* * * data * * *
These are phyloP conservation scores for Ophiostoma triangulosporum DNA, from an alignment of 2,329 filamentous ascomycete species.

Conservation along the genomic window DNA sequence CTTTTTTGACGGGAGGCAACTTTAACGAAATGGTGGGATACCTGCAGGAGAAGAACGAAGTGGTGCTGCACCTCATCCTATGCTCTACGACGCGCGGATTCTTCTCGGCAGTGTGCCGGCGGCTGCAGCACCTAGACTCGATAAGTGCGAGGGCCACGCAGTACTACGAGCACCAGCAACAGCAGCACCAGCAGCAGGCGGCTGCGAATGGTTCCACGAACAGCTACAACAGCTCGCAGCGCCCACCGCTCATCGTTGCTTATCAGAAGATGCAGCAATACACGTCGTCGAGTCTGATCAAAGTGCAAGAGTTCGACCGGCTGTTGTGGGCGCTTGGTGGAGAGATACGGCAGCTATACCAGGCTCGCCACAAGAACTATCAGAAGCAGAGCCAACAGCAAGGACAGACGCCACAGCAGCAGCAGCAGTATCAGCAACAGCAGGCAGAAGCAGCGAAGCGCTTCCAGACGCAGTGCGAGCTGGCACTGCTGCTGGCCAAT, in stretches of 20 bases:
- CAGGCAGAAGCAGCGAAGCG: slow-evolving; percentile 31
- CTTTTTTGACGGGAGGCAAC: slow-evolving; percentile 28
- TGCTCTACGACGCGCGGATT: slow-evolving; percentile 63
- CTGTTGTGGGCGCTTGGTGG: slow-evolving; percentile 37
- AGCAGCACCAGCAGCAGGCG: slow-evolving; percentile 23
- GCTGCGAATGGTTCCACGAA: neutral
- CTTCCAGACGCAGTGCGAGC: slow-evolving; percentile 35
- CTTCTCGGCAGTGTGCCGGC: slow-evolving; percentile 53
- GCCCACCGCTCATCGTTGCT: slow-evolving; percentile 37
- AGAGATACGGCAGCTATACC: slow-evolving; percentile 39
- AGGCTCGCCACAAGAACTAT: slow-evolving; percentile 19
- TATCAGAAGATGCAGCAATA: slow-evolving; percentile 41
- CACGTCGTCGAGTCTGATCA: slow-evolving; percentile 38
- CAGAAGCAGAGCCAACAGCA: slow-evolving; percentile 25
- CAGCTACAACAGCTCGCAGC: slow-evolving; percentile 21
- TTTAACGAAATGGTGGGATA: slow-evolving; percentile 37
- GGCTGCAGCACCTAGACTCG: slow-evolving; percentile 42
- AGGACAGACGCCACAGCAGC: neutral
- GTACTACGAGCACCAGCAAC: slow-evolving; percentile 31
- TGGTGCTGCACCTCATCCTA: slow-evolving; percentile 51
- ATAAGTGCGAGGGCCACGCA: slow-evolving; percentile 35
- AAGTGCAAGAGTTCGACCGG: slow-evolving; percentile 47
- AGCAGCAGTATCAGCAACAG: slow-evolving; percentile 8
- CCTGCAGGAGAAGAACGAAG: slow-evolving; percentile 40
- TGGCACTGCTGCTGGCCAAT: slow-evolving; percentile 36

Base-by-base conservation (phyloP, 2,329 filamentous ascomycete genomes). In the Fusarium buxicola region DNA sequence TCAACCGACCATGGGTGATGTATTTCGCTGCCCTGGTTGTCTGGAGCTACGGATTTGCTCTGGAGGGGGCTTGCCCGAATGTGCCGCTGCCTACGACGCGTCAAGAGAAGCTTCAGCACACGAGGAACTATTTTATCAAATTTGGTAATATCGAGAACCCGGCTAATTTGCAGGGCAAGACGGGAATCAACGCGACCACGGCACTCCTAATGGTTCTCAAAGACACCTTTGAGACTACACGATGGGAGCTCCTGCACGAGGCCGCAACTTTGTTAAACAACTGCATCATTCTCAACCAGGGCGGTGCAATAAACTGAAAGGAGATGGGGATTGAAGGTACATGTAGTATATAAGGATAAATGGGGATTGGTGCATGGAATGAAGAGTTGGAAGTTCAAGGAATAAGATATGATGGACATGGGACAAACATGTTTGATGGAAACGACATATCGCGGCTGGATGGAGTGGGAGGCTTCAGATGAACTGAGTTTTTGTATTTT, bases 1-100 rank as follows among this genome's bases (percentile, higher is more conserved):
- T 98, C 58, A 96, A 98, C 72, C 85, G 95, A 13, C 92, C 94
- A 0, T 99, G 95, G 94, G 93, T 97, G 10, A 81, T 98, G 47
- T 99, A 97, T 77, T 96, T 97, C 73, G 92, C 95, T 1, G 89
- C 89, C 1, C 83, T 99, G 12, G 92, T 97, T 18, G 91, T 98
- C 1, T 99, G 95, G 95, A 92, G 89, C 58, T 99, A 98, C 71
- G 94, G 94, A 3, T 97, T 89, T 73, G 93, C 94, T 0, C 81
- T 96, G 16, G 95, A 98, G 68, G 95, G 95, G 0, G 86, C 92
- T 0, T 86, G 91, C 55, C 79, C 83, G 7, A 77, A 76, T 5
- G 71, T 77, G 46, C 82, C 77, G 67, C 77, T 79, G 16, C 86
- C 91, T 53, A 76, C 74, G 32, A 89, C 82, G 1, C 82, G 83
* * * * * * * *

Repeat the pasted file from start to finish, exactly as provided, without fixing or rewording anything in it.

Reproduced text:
These are phyloP conservation scores for Ophiostoma triangulosporum DNA, from an alignment of 2,329 filamentous ascomycete species.

Conservation along the genomic window DNA sequence CTTTTTTGACGGGAGGCAACTTTAACGAAATGGTGGGATACCTGCAGGAGAAGAACGAAGTGGTGCTGCACCTCATCCTATGCTCTACGACGCGCGGATTCTTCTCGGCAGTGTGCCGGCGGCTGCAGCACCTAGACTCGATAAGTGCGAGGGCCACGCAGTACTACGAGCACCAGCAACAGCAGCACCAGCAGCAGGCGGCTGCGAATGGTTCCACGAACAGCTACAACAGCTCGCAGCGCCCACCGCTCATCGTTGCTTATCAGAAGATGCAGCAATACACGTCGTCGAGTCTGATCAAAGTGCAAGAGTTCGACCGGCTGTTGTGGGCGCTTGGTGGAGAGATACGGCAGCTATACCAGGCTCGCCACAAGAACTATCAGAAGCAGAGCCAACAGCAAGGACAGACGCCACAGCAGCAGCAGCAGTATCAGCAACAGCAGGCAGAAGCAGCGAAGCGCTTCCAGACGCAGTGCGAGCTGGCACTGCTGCTGGCCAAT, in stretches of 20 bases:
- CAGGCAGAAGCAGCGAAGCG: slow-evolving; percentile 31
- CTTTTTTGACGGGAGGCAAC: slow-evolving; percentile 28
- TGCTCTACGACGCGCGGATT: slow-evolving; percentile 63
- CTGTTGTGGGCGCTTGGTGG: slow-evolving; percentile 37
- AGCAGCACCAGCAGCAGGCG: slow-evolving; percentile 23
- GCTGCGAATGGTTCCACGAA: neutral
- CTTCCAGACGCAGTGCGAGC: slow-evolving; percentile 35
- CTTCTCGGCAGTGTGCCGGC: slow-evolving; percentile 53
- GCCCACCGCTCATCGTTGCT: slow-evolving; percentile 37
- AGAGATACGGCAGCTATACC: slow-evolving; percentile 39
- AGGCTCGCCACAAGAACTAT: slow-evolving; percentile 19
- TATCAGAAGATGCAGCAATA: slow-evolving; percentile 41
- CACGTCGTCGAGTCTGATCA: slow-evolving; percentile 38
- CAGAAGCAGAGCCAACAGCA: slow-evolving; percentile 25
- CAGCTACAACAGCTCGCAGC: slow-evolving; percentile 21
- TTTAACGAAATGGTGGGATA: slow-evolving; percentile 37
- GGCTGCAGCACCTAGACTCG: slow-evolving; percentile 42
- AGGACAGACGCCACAGCAGC: neutral
- GTACTACGAGCACCAGCAAC: slow-evolving; percentile 31
- TGGTGCTGCACCTCATCCTA: slow-evolving; percentile 51
- ATAAGTGCGAGGGCCACGCA: slow-evolving; percentile 35
- AAGTGCAAGAGTTCGACCGG: slow-evolving; percentile 47
- AGCAGCAGTATCAGCAACAG: slow-evolving; percentile 8
- CCTGCAGGAGAAGAACGAAG: slow-evolving; percentile 40
- TGGCACTGCTGCTGGCCAAT: slow-evolving; percentile 36

Base-by-base conservation (phyloP, 2,329 filamentous ascomycete genomes). In the Fusarium buxicola region DNA sequence TCAACCGACCATGGGTGATGTATTTCGCTGCCCTGGTTGTCTGGAGCTACGGATTTGCTCTGGAGGGGGCTTGCCCGAATGTGCCGCTGCCTACGACGCGTCAAGAGAAGCTTCAGCACACGAGGAACTATTTTATCAAATTTGGTAATATCGAGAACCCGGCTAATTTGCAGGGCAAGACGGGAATCAACGCGACCACGGCACTCCTAATGGTTCTCAAAGACACCTTTGAGACTACACGATGGGAGCTCCTGCACGAGGCCGCAACTTTGTTAAACAACTGCATCATTCTCAACCAGGGCGGTGCAATAAACTGAAAGGAGATGGGGATTGAAGGTACATGTAGTATATAAGGATAAATGGGGATTGGTGCATGGAATGAAGAGTTGGAAGTTCAAGGAATAAGATATGATGGACATGGGACAAACATGTTTGATGGAAACGACATATCGCGGCTGGATGGAGTGGGAGGCTTCAGATGAACTGAGTTTTTGTATTTT, bases 1-100 rank as follows among this genome's bases (percentile, higher is more conserved):
- T 98, C 58, A 96, A 98, C 72, C 85, G 95, A 13, C 92, C 94
- A 0, T 99, G 95, G 94, G 93, T 97, G 10, A 81, T 98, G 47
- T 99, A 97, T 77, T 96, T 97, C 73, G 92, C 95, T 1, G 89
- C 89, C 1, C 83, T 99, G 12, G 92, T 97, T 18, G 91, T 98
- C 1, T 99, G 95, G 95, A 92, G 89, C 58, T 99, A 98, C 71
- G 94, G 94, A 3, T 97, T 89, T 73, G 93, C 94, T 0, C 81
- T 96, G 16, G 95, A 98, G 68, G 95, G 95, G 0, G 86, C 92
- T 0, T 86, G 91, C 55, C 79, C 83, G 7, A 77, A 76, T 5
- G 71, T 77, G 46, C 82, C 77, G 67, C 77, T 79, G 16, C 86
- C 91, T 53, A 76, C 74, G 32, A 89, C 82, G 1, C 82, G 83